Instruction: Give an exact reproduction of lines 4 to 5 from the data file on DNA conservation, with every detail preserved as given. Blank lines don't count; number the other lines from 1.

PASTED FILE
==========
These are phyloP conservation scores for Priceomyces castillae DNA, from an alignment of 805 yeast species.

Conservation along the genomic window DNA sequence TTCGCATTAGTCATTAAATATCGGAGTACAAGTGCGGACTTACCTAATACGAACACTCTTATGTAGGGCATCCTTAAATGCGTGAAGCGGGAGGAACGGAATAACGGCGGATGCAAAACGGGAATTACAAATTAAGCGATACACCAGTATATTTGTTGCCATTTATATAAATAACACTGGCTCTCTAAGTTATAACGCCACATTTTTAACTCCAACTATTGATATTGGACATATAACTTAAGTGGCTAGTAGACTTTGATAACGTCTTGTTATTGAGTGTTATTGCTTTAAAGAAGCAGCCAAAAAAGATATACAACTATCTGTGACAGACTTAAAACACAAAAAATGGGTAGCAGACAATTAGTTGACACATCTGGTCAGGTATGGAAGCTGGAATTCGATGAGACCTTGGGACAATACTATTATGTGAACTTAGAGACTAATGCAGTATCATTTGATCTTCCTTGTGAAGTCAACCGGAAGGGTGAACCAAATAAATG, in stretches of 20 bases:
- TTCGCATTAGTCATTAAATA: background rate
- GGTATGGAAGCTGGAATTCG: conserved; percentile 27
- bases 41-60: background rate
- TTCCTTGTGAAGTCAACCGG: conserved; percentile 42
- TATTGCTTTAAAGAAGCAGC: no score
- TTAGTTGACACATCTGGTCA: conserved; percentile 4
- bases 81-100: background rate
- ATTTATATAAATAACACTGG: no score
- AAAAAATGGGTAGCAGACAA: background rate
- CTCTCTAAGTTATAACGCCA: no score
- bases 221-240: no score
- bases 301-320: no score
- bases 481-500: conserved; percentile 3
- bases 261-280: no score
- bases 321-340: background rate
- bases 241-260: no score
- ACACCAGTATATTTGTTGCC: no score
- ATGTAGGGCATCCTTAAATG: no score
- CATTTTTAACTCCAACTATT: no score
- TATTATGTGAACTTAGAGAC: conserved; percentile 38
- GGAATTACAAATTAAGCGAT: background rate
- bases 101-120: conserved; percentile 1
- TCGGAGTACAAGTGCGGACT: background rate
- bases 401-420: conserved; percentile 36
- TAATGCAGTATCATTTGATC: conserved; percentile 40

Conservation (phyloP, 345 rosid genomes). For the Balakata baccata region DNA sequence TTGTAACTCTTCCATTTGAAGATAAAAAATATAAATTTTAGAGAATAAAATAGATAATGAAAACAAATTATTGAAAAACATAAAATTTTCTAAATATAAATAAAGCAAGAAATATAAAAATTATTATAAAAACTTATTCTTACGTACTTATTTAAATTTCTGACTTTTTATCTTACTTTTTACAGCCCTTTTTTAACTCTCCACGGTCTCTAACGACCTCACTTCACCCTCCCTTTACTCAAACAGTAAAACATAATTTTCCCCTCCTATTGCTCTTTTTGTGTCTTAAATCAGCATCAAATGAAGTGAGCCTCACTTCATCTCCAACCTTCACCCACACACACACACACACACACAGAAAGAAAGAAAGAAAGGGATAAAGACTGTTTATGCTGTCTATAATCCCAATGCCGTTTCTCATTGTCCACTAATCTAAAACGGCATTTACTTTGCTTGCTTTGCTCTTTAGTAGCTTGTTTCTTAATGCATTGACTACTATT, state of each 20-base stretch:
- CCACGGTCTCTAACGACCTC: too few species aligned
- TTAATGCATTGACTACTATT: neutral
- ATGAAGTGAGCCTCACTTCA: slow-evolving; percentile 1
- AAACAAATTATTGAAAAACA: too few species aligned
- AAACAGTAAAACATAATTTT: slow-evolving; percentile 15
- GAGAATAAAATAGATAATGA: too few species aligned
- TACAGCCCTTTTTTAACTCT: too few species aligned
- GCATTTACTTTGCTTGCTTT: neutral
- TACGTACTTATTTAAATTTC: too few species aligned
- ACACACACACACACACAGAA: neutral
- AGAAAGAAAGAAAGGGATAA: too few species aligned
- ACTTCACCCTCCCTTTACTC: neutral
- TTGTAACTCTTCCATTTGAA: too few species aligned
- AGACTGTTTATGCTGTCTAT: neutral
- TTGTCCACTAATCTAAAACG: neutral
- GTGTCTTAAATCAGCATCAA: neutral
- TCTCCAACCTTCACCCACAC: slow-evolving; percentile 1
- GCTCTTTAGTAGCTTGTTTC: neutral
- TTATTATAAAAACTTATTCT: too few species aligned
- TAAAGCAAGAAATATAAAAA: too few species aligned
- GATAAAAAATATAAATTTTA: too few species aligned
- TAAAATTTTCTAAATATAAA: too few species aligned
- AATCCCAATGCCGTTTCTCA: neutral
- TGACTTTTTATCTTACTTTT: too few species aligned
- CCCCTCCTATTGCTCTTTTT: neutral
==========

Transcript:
- GGTATGGAAGCTGGAATTCG: conserved; percentile 27
- bases 41-60: background rate